By NEIL HARTNELL
Tribune Business Editor
The Government needs to examine how it can stop owners “sitting on” real estate for years without developing it, a top accountant yesterday warning this impeded economic activity and “prevented young Bahamians” from entering the housing market.
Noting that undeveloped land in New Providence, together with Bahamian-owned properties in the Family Islands, were exempt from annual real property tax payments, Raymond Winder said the absence of so-called ‘carrying costs’ was encouraging land ‘sitting’ or ‘banking’.
The Deloitte & Touche (Bahamas) managing partner, echoing opinions previously voiced to Tribune Business by attorneys and realtors, said the prices being sought by numerous sellers indicated they were not truly motivated to exit their properties.
As a result, the overall Bahamian real estate market remained depressed, with negative ‘knock-on’ effects for the construction industry, legal profession and other businesses.
“The Government needs to ensure you don’t have a situation in the Bahamas where individuals are able to sit on properties for an extraordinary amount of time,” Mr Winder told Tribune Business.
“We need to look at that, as it’s not in the best interests of young Bahamians prevented from coming into the marketplace because large tracts of land are not available, with individuals holding on to them and not moving them through the system.
“They can sit and hold, because the carrying costs on those properties are such that they can wait for years before they move out.”
And Mr Winder added: “Right now, the kind of prices we are seeing in the Bahamas reflects that a lot of sellers are not prepared to truly move their properties, and the same individuals are able to hold on to developed land or undeveloped land.
“We then don’t have the level of activity, property movement that allows the younger generation to get into the market at a reasonable price.
“It’s an inhibitor to the economy, because the more movement of property, the more construction, the more development and the more individuals will be able to come into the marketplace.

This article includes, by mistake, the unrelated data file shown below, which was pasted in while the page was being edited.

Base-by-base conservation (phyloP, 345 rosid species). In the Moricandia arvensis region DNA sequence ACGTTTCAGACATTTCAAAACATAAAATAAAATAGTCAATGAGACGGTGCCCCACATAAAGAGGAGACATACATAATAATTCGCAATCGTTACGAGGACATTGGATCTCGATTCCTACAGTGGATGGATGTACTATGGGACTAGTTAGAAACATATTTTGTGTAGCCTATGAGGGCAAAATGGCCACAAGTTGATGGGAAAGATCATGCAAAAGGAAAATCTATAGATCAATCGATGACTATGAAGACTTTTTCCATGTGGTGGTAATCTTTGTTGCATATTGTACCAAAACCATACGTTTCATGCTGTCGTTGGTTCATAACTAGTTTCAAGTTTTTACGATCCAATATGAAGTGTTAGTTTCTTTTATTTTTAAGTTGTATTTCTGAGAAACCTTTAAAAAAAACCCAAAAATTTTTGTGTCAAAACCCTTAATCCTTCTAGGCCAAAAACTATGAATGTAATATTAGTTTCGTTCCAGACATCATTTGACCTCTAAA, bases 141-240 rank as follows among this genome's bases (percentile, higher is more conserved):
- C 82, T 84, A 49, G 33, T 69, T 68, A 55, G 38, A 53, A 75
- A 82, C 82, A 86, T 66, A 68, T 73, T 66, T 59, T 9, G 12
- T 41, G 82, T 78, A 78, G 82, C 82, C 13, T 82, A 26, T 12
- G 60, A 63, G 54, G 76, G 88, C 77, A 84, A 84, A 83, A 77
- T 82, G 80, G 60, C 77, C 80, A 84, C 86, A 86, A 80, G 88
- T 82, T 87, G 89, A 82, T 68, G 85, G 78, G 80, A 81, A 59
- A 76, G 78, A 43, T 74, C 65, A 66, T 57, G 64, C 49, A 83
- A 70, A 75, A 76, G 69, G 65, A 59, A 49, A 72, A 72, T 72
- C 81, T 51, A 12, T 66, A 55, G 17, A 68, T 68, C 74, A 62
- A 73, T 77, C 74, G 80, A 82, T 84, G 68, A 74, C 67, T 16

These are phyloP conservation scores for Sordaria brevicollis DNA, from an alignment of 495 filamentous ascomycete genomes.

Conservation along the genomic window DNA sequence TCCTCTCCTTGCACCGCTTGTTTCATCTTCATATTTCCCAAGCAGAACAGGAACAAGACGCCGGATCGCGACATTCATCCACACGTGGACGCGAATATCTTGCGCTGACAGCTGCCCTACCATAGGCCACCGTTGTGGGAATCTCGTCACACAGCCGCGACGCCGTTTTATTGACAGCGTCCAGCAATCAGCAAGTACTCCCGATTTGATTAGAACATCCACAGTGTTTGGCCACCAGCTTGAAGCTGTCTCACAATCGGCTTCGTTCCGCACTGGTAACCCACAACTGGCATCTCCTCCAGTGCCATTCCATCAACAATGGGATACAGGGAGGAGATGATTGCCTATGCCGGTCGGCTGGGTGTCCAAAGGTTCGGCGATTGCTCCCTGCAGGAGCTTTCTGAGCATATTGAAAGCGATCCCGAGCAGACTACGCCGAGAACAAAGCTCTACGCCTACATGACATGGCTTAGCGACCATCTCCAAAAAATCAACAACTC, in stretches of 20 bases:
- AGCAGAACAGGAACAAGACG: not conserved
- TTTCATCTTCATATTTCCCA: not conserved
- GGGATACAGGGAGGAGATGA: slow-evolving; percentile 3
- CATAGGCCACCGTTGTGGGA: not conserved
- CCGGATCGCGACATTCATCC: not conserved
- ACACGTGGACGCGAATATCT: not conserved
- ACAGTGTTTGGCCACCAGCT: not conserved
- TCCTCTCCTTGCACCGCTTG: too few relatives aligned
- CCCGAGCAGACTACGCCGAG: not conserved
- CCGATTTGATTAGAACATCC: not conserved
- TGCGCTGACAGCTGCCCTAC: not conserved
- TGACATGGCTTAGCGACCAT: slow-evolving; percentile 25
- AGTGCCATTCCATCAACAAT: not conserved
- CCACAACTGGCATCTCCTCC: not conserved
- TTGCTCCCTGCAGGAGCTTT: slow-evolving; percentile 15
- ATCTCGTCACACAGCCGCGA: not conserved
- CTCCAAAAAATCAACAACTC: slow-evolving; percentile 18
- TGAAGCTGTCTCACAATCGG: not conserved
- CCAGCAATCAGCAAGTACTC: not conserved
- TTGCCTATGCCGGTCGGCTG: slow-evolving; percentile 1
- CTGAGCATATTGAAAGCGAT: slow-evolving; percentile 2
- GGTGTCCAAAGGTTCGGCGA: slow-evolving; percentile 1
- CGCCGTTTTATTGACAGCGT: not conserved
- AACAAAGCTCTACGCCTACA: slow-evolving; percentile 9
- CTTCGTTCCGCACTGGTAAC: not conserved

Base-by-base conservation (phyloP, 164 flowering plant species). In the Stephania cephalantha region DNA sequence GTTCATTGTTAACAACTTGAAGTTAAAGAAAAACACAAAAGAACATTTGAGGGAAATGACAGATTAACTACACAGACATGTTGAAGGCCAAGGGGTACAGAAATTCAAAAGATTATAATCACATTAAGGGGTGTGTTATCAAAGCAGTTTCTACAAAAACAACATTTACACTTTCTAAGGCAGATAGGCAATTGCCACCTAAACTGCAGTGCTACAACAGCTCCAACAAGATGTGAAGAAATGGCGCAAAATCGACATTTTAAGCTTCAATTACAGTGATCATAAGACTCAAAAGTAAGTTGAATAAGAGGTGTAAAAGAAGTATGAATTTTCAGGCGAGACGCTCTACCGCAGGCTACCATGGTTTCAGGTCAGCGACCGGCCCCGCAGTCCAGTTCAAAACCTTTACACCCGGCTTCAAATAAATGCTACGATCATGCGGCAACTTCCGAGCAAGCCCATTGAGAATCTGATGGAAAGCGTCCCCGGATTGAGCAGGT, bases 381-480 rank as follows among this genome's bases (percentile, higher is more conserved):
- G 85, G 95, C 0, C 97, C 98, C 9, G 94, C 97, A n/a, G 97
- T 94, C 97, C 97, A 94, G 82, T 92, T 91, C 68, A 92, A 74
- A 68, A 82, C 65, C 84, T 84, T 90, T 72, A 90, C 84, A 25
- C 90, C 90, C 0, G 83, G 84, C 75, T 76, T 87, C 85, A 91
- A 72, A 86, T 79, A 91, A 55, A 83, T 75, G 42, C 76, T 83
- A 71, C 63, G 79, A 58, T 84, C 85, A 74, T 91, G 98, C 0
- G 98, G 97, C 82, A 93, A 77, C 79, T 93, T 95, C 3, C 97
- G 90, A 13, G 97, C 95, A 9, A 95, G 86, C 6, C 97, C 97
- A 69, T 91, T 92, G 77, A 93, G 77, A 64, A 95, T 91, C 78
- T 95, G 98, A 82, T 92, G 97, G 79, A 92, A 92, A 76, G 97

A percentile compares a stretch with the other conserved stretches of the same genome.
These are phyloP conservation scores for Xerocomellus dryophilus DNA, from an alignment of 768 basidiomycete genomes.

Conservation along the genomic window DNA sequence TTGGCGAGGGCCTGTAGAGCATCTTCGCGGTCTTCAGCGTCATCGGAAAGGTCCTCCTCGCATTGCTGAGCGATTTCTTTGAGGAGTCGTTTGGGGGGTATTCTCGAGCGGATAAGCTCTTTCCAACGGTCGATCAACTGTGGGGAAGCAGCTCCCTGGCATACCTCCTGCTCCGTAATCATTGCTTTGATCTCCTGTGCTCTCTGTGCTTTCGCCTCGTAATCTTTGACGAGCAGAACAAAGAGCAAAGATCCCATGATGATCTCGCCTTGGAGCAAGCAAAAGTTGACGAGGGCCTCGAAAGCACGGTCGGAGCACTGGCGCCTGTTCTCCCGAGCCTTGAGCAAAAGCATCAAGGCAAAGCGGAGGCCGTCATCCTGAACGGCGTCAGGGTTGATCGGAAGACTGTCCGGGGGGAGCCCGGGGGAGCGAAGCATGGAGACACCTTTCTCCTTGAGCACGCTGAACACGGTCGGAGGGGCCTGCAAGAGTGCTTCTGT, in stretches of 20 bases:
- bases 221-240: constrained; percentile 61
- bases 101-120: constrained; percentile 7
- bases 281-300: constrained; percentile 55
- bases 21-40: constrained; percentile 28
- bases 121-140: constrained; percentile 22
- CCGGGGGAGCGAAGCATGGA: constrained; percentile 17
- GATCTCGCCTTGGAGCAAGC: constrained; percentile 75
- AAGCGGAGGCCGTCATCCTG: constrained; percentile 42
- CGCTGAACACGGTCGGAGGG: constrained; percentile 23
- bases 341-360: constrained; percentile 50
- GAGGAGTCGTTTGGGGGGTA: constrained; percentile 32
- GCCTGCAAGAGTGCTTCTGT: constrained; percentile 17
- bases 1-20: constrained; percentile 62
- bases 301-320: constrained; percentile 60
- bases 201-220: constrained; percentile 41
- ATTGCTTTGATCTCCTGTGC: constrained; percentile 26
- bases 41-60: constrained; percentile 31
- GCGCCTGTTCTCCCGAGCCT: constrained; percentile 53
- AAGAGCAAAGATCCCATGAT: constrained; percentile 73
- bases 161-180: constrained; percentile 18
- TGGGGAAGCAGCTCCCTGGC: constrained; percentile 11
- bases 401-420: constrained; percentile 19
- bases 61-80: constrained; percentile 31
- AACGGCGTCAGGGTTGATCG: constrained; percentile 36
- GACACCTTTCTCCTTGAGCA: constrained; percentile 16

“The movement creates a level of activity that the country can benefit from.”
Mr Winder’s comments touch on a sensitive subject, namely that the absence of real estate ‘carrying costs’ via real property exemptions has facilitated ‘land banking’ by Bahamians in both New Providence and the Family Islands.
The absence of these costs means there is little incentive to develop or sell these properties, something that inhibits their use for productive economic means and thus holds back the Bahamian economy.
Realtors Mario Carey and Chris Armaly have both touched upon this subject, the latter telling Tribune Business earlier this year that the Government should consider imposing real property tax on Bahamian-owned vacation homes in the Family Islands, plus undeveloped land on New Providence.
Apart from bringing the former into line with foreign-owned vacation and second homes in the Family Islands, which are taxed, Mr Armaly suggested this - along with levying a “flat fee” on vacant, undeveloped land in New Providence - would enable the Government to avoid the 200-500 per cent real property tax bill hikes it has been imposing on existing payers.
And Terence Gape, a Freeport-based partner at Dupuch & Turnquest, late last year suggested that Freeport’s real property tax exemption had failed to benefit the city’s real estate market, which - unlike the rest of the Bahamas - had missed out on the pre-2007 global boom.
Implying that the Grand Bahama Development Company (DevCO), and its Hutchison Whampoa managing partner had been ‘land banking’ with their 70,000 acres, Mr Gape said of Freeport’s ‘no property tax’: “The exemption may now be working against the interest of the sale and development of the thousands of acres of property already sold in the Port Area.
“There are many lots, parcels and tracts of land now held by non-Bahamians in the Port Area that are not being marketed, or offered for sale, or offered at competitive prices because there is no carrying cost to the owner.”
And Mr Gape added: “A primary example of this is a 26-acre beachfront tract on famous Lucayan Beach (arguably the finest tract available for hotel/condominium development on the island), owned by a non-Bahamian, that has been marketed for sale for the past 10 years and has not moved. A part of the reason for this is the lack of the international sales marketing effort, but also because the price of this land is arguably too high.
“If that owner had to pay $300,000 a year in real property taxes, most likely major efforts at marketing would have been made, and the price made more attractive for sale and a new owner would be in place with the intention to develop.
“This present owner would have actually benefited from the sales and marketing efforts of the GBPA, and the activity created by hundreds of other sellers (who would now be prompted to sell because of the tax). Therefore, it is argued that real property taxes can be seen as an inducement to sale and development.”
Mr Winder, meanwhile, yesterday noted that real estate/property prices in the Bahamas had done a better job in retaining their value during the recession than the US market.
This, he added, had “created an opportunity we cannot allow” to be missed. The well-known accountant said Bahamian real estate taxes, primarily Stamp Duty and real property tax, had also not reached the ‘point of diminishing returns’, where tax revenues would drop if rates increased.
“While it’s important we don’t impose an onerous amount of taxes, here in the Bahamas we haven’t reached the point where those costs are deemed to be such as we move from one property to the next or hold on to the current one,” Mr Winder said. “Government still has room to levy additional taxes before we reach that point.”